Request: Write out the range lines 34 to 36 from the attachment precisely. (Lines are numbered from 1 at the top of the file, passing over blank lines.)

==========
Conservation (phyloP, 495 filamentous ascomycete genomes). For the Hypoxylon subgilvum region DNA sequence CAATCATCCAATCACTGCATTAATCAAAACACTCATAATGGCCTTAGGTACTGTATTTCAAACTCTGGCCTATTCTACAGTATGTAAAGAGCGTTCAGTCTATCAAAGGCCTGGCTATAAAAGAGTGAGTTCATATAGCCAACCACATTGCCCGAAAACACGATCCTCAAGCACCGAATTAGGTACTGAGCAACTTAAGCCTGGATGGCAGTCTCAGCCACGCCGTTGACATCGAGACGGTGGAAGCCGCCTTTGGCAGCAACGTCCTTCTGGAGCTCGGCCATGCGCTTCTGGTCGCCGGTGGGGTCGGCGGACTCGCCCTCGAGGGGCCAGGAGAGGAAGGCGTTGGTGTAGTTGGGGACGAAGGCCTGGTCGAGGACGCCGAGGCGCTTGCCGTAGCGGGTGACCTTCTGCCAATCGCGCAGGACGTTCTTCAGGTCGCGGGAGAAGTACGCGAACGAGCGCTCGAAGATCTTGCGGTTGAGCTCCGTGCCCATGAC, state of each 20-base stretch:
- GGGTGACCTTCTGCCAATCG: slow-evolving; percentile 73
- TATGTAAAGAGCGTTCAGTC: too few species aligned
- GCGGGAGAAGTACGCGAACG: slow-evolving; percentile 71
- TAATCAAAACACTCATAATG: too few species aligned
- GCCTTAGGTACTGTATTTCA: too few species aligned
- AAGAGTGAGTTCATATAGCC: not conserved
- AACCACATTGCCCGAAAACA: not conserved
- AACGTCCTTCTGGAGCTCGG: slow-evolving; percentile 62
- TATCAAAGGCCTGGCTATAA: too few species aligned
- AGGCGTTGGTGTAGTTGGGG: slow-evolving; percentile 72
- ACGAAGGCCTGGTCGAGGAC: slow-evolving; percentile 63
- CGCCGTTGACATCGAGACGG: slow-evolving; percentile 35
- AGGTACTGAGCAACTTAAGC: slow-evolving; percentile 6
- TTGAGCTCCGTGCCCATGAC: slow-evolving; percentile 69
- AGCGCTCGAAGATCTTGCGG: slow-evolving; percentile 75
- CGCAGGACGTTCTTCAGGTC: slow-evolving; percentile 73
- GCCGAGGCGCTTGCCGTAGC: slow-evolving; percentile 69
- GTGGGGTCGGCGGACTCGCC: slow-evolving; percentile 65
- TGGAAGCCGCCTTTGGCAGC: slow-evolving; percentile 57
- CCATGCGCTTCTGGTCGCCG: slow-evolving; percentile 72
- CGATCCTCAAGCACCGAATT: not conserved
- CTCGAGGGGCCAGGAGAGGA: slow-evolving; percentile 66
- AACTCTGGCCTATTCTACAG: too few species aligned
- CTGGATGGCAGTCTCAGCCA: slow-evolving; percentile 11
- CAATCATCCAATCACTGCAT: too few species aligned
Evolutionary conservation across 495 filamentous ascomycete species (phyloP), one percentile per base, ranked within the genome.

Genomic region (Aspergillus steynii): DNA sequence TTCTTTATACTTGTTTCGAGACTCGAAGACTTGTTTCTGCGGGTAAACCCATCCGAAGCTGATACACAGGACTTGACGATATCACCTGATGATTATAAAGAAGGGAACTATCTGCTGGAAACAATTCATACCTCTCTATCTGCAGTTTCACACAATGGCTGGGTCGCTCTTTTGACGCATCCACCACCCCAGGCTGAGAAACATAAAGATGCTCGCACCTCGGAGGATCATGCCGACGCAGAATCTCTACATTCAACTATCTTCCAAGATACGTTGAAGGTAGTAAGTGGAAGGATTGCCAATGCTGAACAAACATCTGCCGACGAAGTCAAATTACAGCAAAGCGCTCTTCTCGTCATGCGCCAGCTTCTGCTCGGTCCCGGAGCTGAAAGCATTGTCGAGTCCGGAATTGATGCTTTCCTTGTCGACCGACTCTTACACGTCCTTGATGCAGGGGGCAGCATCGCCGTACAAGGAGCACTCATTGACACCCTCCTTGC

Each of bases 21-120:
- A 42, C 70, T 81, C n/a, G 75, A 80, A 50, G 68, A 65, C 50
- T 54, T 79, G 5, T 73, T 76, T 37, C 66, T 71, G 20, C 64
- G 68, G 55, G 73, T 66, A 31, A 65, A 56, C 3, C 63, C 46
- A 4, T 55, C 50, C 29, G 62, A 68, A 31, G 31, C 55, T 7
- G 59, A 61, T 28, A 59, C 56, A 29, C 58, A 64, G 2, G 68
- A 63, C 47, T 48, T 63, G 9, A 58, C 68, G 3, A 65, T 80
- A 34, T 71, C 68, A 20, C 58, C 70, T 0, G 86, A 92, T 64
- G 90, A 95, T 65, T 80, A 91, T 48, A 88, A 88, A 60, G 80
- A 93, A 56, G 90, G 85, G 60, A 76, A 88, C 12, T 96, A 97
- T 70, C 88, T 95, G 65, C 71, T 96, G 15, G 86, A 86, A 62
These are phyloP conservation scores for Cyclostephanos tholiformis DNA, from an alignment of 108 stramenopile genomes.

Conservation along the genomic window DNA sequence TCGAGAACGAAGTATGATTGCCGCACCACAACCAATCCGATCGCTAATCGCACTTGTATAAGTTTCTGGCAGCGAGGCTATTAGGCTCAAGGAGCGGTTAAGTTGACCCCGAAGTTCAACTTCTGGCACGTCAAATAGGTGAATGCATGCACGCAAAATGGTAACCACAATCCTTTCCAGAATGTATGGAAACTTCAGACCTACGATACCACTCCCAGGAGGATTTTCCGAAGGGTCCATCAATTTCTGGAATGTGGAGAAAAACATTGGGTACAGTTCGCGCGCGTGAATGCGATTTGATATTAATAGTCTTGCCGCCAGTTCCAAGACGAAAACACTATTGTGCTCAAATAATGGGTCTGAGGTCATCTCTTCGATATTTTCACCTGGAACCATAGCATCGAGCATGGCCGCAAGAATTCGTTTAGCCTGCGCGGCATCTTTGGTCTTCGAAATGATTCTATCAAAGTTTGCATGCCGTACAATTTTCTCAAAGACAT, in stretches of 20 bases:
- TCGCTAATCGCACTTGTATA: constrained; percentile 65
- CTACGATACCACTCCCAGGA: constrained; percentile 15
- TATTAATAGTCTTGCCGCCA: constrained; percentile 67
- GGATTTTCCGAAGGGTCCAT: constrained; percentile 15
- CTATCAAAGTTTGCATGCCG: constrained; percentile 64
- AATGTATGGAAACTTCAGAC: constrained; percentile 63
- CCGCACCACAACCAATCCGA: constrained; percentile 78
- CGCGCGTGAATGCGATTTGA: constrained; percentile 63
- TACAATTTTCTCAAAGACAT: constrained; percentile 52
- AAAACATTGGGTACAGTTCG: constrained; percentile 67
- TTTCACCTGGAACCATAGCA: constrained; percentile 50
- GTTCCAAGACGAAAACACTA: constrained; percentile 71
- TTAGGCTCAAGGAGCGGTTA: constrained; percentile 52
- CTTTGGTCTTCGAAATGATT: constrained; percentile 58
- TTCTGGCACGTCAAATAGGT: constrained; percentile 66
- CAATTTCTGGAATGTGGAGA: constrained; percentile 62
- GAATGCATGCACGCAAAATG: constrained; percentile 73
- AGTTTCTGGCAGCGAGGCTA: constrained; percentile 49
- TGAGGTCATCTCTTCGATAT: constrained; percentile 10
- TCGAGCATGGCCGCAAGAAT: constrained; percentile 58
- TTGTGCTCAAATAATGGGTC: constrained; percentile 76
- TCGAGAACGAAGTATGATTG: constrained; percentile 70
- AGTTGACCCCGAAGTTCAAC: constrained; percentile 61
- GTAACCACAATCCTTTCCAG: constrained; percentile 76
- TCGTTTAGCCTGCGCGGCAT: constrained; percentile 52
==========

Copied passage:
- G 59, A 61, T 28, A 59, C 56, A 29, C 58, A 64, G 2, G 68
- A 63, C 47, T 48, T 63, G 9, A 58, C 68, G 3, A 65, T 80
- A 34, T 71, C 68, A 20, C 58, C 70, T 0, G 86, A 92, T 64